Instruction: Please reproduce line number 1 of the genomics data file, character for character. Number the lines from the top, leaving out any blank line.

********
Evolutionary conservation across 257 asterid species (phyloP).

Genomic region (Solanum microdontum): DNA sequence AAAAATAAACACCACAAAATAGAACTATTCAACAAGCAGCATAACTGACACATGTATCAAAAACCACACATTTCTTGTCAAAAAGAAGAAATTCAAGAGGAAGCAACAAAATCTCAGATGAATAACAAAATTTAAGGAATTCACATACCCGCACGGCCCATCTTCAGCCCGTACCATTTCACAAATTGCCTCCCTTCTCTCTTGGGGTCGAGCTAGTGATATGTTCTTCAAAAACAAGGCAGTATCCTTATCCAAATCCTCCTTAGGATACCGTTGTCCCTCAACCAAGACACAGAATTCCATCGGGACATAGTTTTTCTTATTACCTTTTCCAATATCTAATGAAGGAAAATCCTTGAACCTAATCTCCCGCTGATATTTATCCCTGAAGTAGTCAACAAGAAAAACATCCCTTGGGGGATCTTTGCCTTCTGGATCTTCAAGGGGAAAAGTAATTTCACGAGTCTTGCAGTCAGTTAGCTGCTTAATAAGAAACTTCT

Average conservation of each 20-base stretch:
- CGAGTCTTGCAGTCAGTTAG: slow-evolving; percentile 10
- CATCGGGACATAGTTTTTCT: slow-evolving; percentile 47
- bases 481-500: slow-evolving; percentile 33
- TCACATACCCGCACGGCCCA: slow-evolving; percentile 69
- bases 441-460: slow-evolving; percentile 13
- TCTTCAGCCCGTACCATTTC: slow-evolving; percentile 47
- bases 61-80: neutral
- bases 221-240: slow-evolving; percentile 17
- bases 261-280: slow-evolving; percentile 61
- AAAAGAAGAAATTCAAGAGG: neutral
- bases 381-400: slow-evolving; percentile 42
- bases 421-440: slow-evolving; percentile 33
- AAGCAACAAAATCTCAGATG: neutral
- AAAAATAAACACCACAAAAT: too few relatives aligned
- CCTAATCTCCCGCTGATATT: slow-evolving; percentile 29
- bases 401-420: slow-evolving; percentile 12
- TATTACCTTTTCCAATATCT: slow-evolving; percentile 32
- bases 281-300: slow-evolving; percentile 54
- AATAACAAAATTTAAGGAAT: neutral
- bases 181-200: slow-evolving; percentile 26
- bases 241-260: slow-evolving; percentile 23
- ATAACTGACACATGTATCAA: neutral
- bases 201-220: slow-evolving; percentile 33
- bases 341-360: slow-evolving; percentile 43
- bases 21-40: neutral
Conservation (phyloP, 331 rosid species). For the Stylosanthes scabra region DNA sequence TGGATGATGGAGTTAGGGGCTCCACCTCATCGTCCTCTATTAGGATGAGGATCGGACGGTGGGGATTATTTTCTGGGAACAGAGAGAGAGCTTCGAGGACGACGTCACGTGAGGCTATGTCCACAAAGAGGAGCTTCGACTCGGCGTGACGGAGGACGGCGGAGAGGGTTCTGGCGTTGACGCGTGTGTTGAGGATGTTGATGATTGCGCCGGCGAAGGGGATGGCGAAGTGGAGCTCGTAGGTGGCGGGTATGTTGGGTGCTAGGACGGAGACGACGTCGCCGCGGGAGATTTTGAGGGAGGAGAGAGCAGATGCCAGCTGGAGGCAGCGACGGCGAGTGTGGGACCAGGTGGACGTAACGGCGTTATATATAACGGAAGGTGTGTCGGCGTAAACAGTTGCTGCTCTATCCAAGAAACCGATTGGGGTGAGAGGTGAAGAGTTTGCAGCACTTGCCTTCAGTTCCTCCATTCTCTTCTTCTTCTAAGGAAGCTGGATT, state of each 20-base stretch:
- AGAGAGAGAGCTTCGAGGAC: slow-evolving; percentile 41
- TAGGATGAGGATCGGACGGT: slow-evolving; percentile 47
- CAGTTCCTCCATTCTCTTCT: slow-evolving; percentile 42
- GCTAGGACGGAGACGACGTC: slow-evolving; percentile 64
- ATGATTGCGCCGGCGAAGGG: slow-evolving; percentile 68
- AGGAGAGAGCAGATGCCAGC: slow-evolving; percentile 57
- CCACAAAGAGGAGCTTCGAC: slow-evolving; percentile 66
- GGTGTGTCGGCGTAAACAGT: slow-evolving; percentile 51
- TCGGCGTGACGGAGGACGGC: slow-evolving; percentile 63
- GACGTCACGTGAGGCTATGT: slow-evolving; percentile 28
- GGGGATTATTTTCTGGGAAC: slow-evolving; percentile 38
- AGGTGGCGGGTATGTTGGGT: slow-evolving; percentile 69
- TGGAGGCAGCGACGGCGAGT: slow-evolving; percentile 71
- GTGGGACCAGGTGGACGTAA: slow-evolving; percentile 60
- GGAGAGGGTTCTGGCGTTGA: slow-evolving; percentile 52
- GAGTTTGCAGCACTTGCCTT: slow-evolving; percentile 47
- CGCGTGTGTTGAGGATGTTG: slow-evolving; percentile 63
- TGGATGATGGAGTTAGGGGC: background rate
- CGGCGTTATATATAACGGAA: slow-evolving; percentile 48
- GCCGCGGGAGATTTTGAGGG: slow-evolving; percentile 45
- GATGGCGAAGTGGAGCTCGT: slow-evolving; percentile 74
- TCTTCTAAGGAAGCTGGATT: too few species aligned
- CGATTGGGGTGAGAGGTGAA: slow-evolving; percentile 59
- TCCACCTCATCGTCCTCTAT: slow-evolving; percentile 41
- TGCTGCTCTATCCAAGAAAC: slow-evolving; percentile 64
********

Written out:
Evolutionary conservation across 257 asterid species (phyloP).